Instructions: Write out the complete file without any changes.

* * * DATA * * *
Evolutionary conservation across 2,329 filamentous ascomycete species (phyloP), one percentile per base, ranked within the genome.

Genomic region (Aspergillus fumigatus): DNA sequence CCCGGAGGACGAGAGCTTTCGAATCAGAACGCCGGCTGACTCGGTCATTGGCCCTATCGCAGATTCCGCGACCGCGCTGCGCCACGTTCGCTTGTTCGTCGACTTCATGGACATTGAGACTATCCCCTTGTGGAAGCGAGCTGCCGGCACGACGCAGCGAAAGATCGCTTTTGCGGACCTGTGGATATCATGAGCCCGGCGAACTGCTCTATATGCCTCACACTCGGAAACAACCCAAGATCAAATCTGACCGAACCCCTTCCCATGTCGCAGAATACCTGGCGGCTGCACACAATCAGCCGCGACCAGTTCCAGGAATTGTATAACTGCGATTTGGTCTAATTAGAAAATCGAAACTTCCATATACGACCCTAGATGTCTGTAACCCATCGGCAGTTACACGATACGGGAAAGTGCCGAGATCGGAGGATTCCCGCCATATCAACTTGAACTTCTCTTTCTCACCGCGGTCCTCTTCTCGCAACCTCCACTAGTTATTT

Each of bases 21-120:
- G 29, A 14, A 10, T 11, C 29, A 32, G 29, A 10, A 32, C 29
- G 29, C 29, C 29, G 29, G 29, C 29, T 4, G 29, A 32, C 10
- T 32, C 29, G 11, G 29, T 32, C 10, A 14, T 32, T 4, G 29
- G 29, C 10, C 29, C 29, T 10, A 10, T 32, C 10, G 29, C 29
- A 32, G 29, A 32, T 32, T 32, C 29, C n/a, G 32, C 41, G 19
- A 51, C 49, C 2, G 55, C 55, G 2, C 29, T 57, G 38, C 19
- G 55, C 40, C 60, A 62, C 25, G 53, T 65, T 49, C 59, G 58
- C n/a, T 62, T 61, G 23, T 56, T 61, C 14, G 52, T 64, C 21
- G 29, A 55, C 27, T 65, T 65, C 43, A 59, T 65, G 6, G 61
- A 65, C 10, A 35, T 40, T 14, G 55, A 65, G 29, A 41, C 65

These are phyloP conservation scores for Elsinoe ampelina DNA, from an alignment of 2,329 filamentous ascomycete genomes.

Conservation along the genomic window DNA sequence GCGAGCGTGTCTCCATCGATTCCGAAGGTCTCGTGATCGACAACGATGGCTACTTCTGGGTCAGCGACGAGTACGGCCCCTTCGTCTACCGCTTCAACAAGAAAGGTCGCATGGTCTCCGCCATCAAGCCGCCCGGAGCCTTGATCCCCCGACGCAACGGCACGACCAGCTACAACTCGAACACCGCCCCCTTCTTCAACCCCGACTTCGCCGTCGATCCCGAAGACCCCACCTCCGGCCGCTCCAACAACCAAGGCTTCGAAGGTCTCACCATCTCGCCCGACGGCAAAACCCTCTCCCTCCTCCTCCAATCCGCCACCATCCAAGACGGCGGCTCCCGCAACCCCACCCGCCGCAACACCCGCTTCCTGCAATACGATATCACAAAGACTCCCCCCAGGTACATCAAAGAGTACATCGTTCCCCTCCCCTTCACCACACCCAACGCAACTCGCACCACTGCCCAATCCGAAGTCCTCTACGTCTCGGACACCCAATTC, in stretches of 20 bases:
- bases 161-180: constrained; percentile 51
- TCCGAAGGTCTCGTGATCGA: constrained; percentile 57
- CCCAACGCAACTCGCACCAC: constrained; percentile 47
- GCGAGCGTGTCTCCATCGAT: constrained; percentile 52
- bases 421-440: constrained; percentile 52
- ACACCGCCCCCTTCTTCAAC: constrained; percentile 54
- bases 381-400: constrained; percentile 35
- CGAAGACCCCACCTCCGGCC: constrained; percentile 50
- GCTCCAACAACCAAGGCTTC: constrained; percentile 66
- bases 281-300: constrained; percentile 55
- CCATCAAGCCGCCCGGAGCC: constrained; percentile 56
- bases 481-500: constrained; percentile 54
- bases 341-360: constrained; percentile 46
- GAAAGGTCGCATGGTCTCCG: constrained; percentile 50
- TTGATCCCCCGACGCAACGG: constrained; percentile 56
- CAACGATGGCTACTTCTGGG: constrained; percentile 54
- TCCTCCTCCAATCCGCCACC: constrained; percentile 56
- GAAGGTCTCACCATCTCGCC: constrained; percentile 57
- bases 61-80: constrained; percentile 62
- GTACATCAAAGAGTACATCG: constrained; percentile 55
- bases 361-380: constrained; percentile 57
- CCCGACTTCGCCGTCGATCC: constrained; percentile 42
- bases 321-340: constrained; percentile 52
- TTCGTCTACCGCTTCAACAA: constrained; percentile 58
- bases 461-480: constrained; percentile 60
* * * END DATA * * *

Evolutionary conservation across 2,329 filamentous ascomycete species (phyloP), one percentile per base, ranked within the genome.

Genomic region (Aspergillus fumigatus): DNA sequence CCCGGAGGACGAGAGCTTTCGAATCAGAACGCCGGCTGACTCGGTCATTGGCCCTATCGCAGATTCCGCGACCGCGCTGCGCCACGTTCGCTTGTTCGTCGACTTCATGGACATTGAGACTATCCCCTTGTGGAAGCGAGCTGCCGGCACGACGCAGCGAAAGATCGCTTTTGCGGACCTGTGGATATCATGAGCCCGGCGAACTGCTCTATATGCCTCACACTCGGAAACAACCCAAGATCAAATCTGACCGAACCCCTTCCCATGTCGCAGAATACCTGGCGGCTGCACACAATCAGCCGCGACCAGTTCCAGGAATTGTATAACTGCGATTTGGTCTAATTAGAAAATCGAAACTTCCATATACGACCCTAGATGTCTGTAACCCATCGGCAGTTACACGATACGGGAAAGTGCCGAGATCGGAGGATTCCCGCCATATCAACTTGAACTTCTCTTTCTCACCGCGGTCCTCTTCTCGCAACCTCCACTAGTTATTT

Each of bases 21-120:
- G 29, A 14, A 10, T 11, C 29, A 32, G 29, A 10, A 32, C 29
- G 29, C 29, C 29, G 29, G 29, C 29, T 4, G 29, A 32, C 10
- T 32, C 29, G 11, G 29, T 32, C 10, A 14, T 32, T 4, G 29
- G 29, C 10, C 29, C 29, T 10, A 10, T 32, C 10, G 29, C 29
- A 32, G 29, A 32, T 32, T 32, C 29, C n/a, G 32, C 41, G 19
- A 51, C 49, C 2, G 55, C 55, G 2, C 29, T 57, G 38, C 19
- G 55, C 40, C 60, A 62, C 25, G 53, T 65, T 49, C 59, G 58
- C n/a, T 62, T 61, G 23, T 56, T 61, C 14, G 52, T 64, C 21
- G 29, A 55, C 27, T 65, T 65, C 43, A 59, T 65, G 6, G 61
- A 65, C 10, A 35, T 40, T 14, G 55, A 65, G 29, A 41, C 65

These are phyloP conservation scores for Elsinoe ampelina DNA, from an alignment of 2,329 filamentous ascomycete genomes.

Conservation along the genomic window DNA sequence GCGAGCGTGTCTCCATCGATTCCGAAGGTCTCGTGATCGACAACGATGGCTACTTCTGGGTCAGCGACGAGTACGGCCCCTTCGTCTACCGCTTCAACAAGAAAGGTCGCATGGTCTCCGCCATCAAGCCGCCCGGAGCCTTGATCCCCCGACGCAACGGCACGACCAGCTACAACTCGAACACCGCCCCCTTCTTCAACCCCGACTTCGCCGTCGATCCCGAAGACCCCACCTCCGGCCGCTCCAACAACCAAGGCTTCGAAGGTCTCACCATCTCGCCCGACGGCAAAACCCTCTCCCTCCTCCTCCAATCCGCCACCATCCAAGACGGCGGCTCCCGCAACCCCACCCGCCGCAACACCCGCTTCCTGCAATACGATATCACAAAGACTCCCCCCAGGTACATCAAAGAGTACATCGTTCCCCTCCCCTTCACCACACCCAACGCAACTCGCACCACTGCCCAATCCGAAGTCCTCTACGTCTCGGACACCCAATTC, in stretches of 20 bases:
- bases 161-180: constrained; percentile 51
- TCCGAAGGTCTCGTGATCGA: constrained; percentile 57
- CCCAACGCAACTCGCACCAC: constrained; percentile 47
- GCGAGCGTGTCTCCATCGAT: constrained; percentile 52
- bases 421-440: constrained; percentile 52
- ACACCGCCCCCTTCTTCAAC: constrained; percentile 54
- bases 381-400: constrained; percentile 35
- CGAAGACCCCACCTCCGGCC: constrained; percentile 50
- GCTCCAACAACCAAGGCTTC: constrained; percentile 66
- bases 281-300: constrained; percentile 55
- CCATCAAGCCGCCCGGAGCC: constrained; percentile 56
- bases 481-500: constrained; percentile 54
- bases 341-360: constrained; percentile 46
- GAAAGGTCGCATGGTCTCCG: constrained; percentile 50
- TTGATCCCCCGACGCAACGG: constrained; percentile 56
- CAACGATGGCTACTTCTGGG: constrained; percentile 54
- TCCTCCTCCAATCCGCCACC: constrained; percentile 56
- GAAGGTCTCACCATCTCGCC: constrained; percentile 57
- bases 61-80: constrained; percentile 62
- GTACATCAAAGAGTACATCG: constrained; percentile 55
- bases 361-380: constrained; percentile 57
- CCCGACTTCGCCGTCGATCC: constrained; percentile 42
- bases 321-340: constrained; percentile 52
- TTCGTCTACCGCTTCAACAA: constrained; percentile 58
- bases 461-480: constrained; percentile 60